Introduction: Papercut Forest Wedding Invitation
After seeing the Hari & Deepti stuff about a month ago I knew I wanted to make something in that style. When the wedding contest came up I spent a lot of time trying to figure out ways to reconcile the shadowbox style with an invitation.
The problem was always, where do you put the text? It seems simple now, but I was so focused on the silhouettes that it took me some time to realize I didn't have to cut the whole area of the card out :) One of my ideas was to write sideways on the backs of the trees, now that I say it I feel like that could work... I wonder why I scrapped it?
This is an invitation for a feigned wedding, I am already married and thought this would be fun to make. When trying to come up with a design for it I knew I wanted something intimate but not ostentatiously wedding themed. I settled on a clearing in a forest and then ran through the possibilities of things to put in the clearing. I think an empty table for two conveys the things I am looking for.
When setting out to make this, I knew I had a Cricut in the mail, so I thought I would try it out with this project. It ended up arriving just in time for me to submit this to the wedding contest :)
Working on the computer to create the design was new for me, I found it oddly distancing and missed the slow tactile experience of cutting paper. Computer design work is absolutely technically superior. The ability to undo and tweak at will is a huge amount of freedom. I wasn't feeling that enamored with the digital design stuff until I sent it through the Cricut. Watching it cut out my design with very good technical execution was surprisingly satisfying.
Second Prize in the
Step 1: Materials
Materials were steep for this project. A Cricut is around $300 I think. You also need a computer to do the design work, but you may already have one if you are reading this.
- Ivory Cardstock
- Pen + Paper
The pen and paper are for writing out some text because I wanted the invitations in my writing. Inkscape costs zero dollars and is a respectable vector graphics editor.
Step 2: Panel 1
I started off with just an idea in my head of what I wanted the card to look like. To make the first panel I divided the sheet up into sections so I could be sure I was colouring in the lines.
To make the trees I just started dropping line waypoints where I thought they would go and moving them as needed. You can see from the closeup it looks pretty angular. That's because at this point I hadn't done any smoothing yet.
Once all the line were laid down I went back over them and adjusted each waypoint so its line flowed smoothly. The last image is the finished first panel.
Step 3: Design Panels 2 + 3
At this point I was coming up against my lack of a design. So I sketched the other 2 panels on top of the first one. Blue is middleground and red is background. You can see the table setting lacks a vase or tablecloth at this point, how uncouth.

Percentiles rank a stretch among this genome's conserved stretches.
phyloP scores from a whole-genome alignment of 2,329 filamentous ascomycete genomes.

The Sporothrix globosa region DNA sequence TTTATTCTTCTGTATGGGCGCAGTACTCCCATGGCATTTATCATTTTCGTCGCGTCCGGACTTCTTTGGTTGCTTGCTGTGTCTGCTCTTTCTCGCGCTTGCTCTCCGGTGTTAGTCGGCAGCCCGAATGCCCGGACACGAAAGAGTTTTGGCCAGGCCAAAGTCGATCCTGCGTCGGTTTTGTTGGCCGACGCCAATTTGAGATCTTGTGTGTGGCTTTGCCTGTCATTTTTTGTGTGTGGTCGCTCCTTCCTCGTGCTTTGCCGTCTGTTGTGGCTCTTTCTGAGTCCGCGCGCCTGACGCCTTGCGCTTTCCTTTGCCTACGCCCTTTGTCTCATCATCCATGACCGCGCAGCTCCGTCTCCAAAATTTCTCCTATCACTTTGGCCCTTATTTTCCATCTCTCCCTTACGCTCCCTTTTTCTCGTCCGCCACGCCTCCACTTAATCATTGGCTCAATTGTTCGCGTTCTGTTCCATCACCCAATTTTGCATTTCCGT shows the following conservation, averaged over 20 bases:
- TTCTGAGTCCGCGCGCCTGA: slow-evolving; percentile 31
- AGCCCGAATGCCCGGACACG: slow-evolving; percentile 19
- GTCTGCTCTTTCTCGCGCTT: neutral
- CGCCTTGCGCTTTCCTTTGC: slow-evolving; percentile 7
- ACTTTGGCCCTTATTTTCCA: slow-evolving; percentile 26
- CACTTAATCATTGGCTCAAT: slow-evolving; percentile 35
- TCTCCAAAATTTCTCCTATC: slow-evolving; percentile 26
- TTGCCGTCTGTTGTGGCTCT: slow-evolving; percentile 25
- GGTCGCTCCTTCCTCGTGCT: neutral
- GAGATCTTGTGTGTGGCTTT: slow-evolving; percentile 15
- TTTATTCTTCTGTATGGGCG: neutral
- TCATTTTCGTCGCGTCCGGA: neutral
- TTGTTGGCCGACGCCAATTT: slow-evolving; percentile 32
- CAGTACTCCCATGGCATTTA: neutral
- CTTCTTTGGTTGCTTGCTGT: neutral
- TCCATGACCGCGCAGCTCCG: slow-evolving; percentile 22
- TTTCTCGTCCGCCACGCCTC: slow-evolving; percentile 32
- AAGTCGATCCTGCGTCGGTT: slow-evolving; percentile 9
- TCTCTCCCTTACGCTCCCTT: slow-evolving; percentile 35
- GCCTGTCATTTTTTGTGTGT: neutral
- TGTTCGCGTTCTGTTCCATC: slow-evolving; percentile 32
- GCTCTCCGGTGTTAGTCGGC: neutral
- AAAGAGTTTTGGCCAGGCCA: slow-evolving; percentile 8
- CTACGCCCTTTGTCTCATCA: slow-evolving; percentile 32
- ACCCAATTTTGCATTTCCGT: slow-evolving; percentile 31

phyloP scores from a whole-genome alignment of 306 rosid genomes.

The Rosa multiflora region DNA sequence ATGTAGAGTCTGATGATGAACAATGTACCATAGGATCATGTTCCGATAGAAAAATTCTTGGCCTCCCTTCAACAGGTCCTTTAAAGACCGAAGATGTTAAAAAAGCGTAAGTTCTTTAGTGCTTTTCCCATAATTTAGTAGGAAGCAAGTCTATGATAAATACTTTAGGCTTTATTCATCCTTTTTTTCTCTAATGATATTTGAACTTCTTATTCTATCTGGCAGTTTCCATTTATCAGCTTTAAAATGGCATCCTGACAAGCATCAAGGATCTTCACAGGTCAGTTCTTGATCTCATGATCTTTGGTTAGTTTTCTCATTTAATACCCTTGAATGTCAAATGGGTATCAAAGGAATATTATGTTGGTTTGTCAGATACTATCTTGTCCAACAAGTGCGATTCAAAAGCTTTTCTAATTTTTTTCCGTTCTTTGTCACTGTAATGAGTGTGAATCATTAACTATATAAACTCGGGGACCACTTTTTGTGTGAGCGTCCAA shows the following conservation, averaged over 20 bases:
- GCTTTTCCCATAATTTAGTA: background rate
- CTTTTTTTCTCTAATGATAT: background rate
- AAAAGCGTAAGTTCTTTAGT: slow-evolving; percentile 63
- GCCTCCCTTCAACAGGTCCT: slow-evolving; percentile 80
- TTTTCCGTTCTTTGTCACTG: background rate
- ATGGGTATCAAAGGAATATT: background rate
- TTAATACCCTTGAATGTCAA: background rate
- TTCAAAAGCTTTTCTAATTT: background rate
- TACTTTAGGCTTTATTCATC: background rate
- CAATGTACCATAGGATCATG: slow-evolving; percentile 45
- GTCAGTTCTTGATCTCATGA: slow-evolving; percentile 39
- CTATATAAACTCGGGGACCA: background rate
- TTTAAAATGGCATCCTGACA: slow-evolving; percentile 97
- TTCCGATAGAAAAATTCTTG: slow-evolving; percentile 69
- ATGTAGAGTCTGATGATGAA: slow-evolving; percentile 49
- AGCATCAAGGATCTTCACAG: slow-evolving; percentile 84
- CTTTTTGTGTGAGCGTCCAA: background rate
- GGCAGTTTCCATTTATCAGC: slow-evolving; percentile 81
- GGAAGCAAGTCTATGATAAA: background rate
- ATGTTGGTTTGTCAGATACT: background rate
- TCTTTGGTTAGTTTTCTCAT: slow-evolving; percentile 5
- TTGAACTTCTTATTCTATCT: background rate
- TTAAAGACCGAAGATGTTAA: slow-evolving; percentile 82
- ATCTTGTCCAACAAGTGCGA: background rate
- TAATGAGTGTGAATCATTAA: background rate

Step 4: Panel 2
Panel two needs to be designed as a mirror image because it folds the opposite way to the other two. This is easy enough in inkscape, you just layout everything like normal, and then at the end select it all and flip across the vertical.
The process of creating this panel was much the same as the first, except now I had a sketch to look at. Drop waypoints for outline, cleanup with smoothing.
Step 5: Panel 3
Drop waypoints for outline, cleanup with smoothing. The only tricky part was designing one half of the table and cloning + flipping it to create the other half. I am happy with this panel.
Step 6: Text
I printed out a rough copy to get an idea for the text. After looking at the card all that was coming up was that teddy bear picnic rhyme. It required some coercion to fit it for a wedding, and whenever I show it to someone it requires an explanation, not optimal :(
The first text block says don't go today, because the wedding is happening later on. The details are purposefully sparse. I am keeping this (imaginary) wedding (very) small and anyone receiving an invite is close enough that I talk to them regularly, and they can get any other pertinent details in person.
Step 7: Cricut!
Cricut! It cuts!
I had a small headache setting up their web software, but was able to get it to play nicely with my .svg file. Cricut seems to focus more heavily on the purchasing of stock images rather than generating your own vector graphics. To each their own. Did I include the vector file? I didn't :( I'll put it down below.
You can upload svg file for your Cricut machine to cut at no cost to you, or you can purchase stock graphics to cut out at some non-zero cost. Feel free to use the attached file for all your forest/dining needs.
Like I mentioned in the intro, watching the Cricut realize my design work was fun, and I was impressed with how well it did the cutting. There were a few lifted/frayed corners on some of the very tight cuts, but it did a great job otherwise. If you are producing more than one invitation a cutting machine is very nice to have :)
Step 8: Peel + Flatten
I had to use the little spatula to help me get the invite off the sticky backing without tearing any of the little branches off. It came up pretty well, but ended up being curled a bit. I folded it up and left it under a book for a hour to flatten.
Step 9: Send Away
Put it in an envelope and into the mail.
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